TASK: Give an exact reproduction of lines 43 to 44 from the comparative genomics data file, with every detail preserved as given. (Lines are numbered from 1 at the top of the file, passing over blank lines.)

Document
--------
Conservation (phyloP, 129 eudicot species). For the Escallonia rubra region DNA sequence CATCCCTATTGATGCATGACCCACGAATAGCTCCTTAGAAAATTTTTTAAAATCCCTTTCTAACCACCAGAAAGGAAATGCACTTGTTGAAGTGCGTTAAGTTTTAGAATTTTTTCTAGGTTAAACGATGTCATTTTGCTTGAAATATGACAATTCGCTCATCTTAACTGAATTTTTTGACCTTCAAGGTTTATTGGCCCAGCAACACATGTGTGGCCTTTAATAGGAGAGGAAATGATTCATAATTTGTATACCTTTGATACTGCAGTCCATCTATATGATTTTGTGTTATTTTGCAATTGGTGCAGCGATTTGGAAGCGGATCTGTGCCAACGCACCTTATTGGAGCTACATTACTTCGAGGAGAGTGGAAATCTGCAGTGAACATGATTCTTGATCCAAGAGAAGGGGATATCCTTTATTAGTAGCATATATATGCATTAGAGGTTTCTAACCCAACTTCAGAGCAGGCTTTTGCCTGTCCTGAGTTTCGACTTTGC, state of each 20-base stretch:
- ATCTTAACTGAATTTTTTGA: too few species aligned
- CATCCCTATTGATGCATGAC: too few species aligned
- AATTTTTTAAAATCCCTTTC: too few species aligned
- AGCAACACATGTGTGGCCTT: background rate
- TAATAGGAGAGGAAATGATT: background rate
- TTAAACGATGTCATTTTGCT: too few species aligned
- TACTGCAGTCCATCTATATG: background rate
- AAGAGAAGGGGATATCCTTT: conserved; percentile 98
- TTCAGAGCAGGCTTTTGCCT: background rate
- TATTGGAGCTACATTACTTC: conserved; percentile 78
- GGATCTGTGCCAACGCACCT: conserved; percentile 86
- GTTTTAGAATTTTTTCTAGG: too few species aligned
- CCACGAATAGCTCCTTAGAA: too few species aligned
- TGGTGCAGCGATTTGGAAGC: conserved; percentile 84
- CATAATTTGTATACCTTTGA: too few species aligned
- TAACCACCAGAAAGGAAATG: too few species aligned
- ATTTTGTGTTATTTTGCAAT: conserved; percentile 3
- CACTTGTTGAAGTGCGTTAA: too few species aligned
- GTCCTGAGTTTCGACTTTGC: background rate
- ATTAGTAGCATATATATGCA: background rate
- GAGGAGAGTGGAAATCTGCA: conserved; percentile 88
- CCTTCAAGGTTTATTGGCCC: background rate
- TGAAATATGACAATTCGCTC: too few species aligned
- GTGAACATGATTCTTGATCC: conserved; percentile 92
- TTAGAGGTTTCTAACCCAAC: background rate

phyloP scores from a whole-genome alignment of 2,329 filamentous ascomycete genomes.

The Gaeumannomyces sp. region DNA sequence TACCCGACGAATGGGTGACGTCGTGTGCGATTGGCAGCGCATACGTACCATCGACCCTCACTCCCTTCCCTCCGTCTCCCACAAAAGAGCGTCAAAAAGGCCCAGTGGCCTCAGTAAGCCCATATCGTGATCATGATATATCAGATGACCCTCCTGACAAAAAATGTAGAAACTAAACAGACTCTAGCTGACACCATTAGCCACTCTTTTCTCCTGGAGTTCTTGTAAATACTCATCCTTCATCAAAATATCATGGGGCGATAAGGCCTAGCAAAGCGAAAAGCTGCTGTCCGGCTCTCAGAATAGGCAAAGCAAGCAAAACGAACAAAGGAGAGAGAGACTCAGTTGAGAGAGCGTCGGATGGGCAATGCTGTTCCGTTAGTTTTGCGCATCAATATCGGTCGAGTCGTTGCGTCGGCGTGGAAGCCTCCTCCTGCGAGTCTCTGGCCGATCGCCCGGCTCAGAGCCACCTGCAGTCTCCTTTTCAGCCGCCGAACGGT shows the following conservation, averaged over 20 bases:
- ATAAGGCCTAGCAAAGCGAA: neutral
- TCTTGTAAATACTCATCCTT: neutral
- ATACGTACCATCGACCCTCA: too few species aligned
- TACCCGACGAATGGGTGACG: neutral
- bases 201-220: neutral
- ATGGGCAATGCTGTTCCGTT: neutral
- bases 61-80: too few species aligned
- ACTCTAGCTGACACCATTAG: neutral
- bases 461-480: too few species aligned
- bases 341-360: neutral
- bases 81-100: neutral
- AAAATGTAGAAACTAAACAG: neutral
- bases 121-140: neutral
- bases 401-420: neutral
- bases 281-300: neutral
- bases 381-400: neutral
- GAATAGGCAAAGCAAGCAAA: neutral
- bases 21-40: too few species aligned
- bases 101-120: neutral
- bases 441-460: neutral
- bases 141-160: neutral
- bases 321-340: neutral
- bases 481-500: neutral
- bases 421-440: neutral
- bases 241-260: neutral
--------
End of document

- bases 281-300: neutral
- bases 381-400: neutral